Tips for affording your first home

The time has come to buy your first home. You’ve scraped together some money for a deposit, you’ve browsed through property listings and maybe even viewed a house or two. But, before you fall in love with a home, you must be 100% sure about what you can afford.

Too many people make the mistake of buying a home they can’t afford by rationalising a pricey property as an investment. This could seriously impact your financial life for many years by preventing you from putting money in other areas. Your emergency fund, retirement fund or even that education fund you’re putting together for your children could all be compromised. Are you willing to sacrifice your future or that of your children in order to live in a big house now?

You’re likely either feeling excited, terrified or a combination of the two. And you realise that every time you’ve ever bought anything, it’s very likely that you’ve gone over budget. But when you’re buying a house, spending just a little bit more can set you back many thousands of rand.

Here are some tips for staying in budget when buying your first home.

Know how much you can really afford

You might think you know how much you can afford but it helps to do the maths to make sure about your numbers. Now’s the time to whip out your paper and pencil or Excel spreadsheet and make those calculations. There’s a rule when buying property which you may or may not have heard of. The 28/36 rule. Now, like all personal finance rules, it shouldn’t be followed to the letter. It’s okay to personalise it to your own situation, of course. This formula comprises two parts to help you really understand how much you can afford to spend.

First of all, your total housing costs shouldn’t total more that 28% of your gross monthly income. That’s the income you receive before taxes and other expenses are subtracted. It’s important to remember at this point that your total monthly housing costs include more than just your home loan repayments. It also includes all the additional costs like insurance, taxes, water, electricity and home association fees.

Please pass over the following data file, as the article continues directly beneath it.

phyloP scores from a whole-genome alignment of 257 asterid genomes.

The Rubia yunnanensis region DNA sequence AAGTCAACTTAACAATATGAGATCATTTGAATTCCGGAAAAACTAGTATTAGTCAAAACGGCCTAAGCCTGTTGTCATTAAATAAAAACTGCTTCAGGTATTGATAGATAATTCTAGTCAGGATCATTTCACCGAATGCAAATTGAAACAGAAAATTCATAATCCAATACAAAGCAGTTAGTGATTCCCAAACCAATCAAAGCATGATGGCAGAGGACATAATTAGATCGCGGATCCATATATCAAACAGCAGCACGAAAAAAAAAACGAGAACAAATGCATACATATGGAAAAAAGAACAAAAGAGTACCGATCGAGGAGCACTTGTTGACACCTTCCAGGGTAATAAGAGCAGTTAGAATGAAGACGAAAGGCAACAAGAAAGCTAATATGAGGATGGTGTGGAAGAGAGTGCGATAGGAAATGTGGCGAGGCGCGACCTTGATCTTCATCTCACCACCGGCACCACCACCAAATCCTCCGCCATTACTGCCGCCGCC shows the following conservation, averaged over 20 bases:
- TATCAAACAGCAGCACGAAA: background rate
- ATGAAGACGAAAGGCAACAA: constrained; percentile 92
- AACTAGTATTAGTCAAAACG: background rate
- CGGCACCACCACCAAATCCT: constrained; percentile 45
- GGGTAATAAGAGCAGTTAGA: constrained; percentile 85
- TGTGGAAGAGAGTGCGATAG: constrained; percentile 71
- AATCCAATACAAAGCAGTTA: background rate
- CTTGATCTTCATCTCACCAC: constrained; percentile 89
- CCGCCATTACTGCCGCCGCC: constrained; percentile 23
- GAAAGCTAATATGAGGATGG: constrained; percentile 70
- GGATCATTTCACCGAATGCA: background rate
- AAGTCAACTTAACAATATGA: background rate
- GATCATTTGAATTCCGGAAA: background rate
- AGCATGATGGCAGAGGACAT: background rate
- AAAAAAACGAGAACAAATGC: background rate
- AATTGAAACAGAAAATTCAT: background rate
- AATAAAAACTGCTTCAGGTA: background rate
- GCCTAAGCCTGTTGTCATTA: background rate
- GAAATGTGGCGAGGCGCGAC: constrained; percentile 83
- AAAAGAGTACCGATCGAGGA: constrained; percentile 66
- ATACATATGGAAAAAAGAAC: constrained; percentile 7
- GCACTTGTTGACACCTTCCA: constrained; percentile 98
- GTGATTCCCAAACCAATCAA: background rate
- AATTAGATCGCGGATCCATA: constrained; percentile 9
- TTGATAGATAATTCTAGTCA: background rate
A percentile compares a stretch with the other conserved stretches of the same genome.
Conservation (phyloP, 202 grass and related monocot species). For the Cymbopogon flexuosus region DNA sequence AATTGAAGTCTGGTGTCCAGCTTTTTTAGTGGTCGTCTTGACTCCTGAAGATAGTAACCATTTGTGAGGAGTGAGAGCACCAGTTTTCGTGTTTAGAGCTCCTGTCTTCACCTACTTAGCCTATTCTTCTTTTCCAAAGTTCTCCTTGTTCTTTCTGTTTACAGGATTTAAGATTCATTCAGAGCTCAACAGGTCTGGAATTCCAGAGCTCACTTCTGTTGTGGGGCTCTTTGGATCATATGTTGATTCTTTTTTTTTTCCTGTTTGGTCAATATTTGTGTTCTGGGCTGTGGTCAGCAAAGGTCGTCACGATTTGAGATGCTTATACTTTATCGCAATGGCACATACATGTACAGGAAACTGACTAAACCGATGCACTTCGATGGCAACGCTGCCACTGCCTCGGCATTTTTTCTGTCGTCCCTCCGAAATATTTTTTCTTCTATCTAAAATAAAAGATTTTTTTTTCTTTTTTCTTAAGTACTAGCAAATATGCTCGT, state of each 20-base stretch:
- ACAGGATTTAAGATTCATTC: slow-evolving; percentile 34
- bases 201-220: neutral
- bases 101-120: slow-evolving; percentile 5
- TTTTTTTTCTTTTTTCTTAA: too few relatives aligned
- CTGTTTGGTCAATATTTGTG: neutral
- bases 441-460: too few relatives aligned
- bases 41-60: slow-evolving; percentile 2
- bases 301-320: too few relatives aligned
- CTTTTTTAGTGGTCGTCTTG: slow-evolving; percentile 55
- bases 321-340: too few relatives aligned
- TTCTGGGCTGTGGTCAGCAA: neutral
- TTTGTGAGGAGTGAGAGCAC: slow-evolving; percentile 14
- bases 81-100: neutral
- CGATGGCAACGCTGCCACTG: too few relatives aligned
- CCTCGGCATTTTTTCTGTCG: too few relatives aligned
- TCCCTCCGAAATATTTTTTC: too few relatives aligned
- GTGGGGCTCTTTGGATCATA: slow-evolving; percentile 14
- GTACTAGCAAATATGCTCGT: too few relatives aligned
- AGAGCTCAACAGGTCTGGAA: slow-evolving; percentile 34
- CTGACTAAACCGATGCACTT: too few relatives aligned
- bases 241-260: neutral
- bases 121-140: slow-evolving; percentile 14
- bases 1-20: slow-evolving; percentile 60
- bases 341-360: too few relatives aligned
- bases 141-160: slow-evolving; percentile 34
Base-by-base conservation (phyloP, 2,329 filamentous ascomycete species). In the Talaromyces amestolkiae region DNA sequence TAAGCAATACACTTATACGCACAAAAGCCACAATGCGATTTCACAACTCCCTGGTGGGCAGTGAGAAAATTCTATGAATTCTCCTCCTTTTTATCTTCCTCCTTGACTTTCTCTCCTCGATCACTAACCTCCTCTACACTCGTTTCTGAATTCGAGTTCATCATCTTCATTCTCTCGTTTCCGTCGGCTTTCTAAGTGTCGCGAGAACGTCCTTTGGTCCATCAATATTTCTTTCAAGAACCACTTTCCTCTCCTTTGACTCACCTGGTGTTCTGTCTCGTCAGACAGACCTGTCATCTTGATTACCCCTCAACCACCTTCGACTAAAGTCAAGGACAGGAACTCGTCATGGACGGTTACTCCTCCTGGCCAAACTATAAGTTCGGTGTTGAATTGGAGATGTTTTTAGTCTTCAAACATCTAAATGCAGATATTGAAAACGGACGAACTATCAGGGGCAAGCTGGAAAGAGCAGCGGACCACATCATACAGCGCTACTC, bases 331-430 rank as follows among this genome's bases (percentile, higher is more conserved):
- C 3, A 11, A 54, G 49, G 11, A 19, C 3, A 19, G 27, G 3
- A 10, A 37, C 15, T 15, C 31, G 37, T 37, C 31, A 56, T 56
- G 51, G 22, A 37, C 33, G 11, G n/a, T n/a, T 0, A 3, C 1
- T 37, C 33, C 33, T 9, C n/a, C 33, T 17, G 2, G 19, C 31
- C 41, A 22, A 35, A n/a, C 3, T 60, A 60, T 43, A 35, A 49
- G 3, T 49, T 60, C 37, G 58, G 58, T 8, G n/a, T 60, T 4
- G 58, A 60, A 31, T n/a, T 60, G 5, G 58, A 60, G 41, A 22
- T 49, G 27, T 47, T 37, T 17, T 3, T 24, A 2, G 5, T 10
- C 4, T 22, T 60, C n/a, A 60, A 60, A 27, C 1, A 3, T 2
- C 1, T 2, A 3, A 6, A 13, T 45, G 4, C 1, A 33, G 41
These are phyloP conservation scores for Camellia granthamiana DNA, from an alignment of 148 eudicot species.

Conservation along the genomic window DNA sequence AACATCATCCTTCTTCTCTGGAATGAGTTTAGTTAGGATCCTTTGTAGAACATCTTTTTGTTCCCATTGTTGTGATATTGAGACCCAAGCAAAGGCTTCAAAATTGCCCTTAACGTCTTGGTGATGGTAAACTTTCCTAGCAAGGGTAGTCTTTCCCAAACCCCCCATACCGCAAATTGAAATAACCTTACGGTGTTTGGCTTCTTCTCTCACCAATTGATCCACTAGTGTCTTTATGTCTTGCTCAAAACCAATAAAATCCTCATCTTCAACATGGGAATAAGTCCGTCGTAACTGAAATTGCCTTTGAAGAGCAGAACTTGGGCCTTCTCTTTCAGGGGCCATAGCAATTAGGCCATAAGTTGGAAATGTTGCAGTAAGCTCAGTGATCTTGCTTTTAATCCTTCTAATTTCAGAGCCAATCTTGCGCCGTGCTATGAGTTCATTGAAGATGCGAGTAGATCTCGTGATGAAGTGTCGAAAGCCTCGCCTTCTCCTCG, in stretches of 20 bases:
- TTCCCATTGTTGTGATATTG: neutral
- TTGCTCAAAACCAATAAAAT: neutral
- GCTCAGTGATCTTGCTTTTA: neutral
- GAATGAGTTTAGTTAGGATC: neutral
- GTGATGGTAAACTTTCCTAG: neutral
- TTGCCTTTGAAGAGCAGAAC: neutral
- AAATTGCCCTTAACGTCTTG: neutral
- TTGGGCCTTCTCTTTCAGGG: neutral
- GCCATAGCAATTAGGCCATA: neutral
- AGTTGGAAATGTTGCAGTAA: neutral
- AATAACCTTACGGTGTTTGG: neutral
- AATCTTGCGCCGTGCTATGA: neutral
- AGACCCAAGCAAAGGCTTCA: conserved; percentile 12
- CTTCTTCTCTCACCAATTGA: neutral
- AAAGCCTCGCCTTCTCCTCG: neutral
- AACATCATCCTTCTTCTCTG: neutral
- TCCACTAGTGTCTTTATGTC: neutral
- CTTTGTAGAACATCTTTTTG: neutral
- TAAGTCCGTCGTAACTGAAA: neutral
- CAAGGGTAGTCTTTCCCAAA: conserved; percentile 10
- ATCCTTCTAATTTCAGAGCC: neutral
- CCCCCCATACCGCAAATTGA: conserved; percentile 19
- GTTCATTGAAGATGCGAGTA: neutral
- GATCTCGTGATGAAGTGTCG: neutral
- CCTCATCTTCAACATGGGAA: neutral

If maths wasn’t your best subject at school, simply add up all of your income, including that of your partner’s if applicable, and multiply by 0.28. That should give you a rough idea of what you can afford to spend on housing. Of course, just because your calculator says you can spend a certain amount doesn’t mean you should. If you can find a home for cheaper, do that. You could always invest more for your retirement or in your emergency fund.

The next step is to think about your total debt. According to this formula, your total debt repayments should not be more than 36% of your income. Add up your home loan, credit card payments, car payments and other debts. All of those should not equal more than 36% of your income. This means that the higher your debt, the less you should spend on buying a home. If your debt is low or even non-existent, you can aim for that 28% figure. Remember, it’s better to aim a little lower.

Know your cost price

Once you have an idea of what you can afford to spend, you’re going to need to send all your details to a bank or bond originator to find out what they think you can afford. Keep in mind that just because they say you can spend a certain amount, doesn’t mean you should. You need to keep your entire life and financial situation in mind and only budget for what you truly can afford.

Realise your cost price isn’t the total amount you’re going to spend

We’ve already mentioned additional costs. It’s important that you realise what those are before buying property. For example, if you’re buying a home for R1 million, it could cost about R20 000 to have the bond registered. In addition, it could cost about R30 000 to pay for the home to be transferred into your name. Then there are all those other costs which you might not have thought of. Moving, registering utilities, additional security, monthly rates, taxes, levies and whatever renovation or additions which needs to be completed. It’s important before you start making changes to the house that you understand your rights and responsibilities of being a homeowner. That’s why it might be beneficial that you read law guides around buying and selling a house. These all cost money. A good guideline to follow is to decide how much you can afford to spend. Set aside 30% for all of these extras and use the other 70% for actually buying the house.

Once you’ve decided what you can afford to spend each month on housing, you can calculate what property price is within your means. Only now are you ready to start looking for your dream home.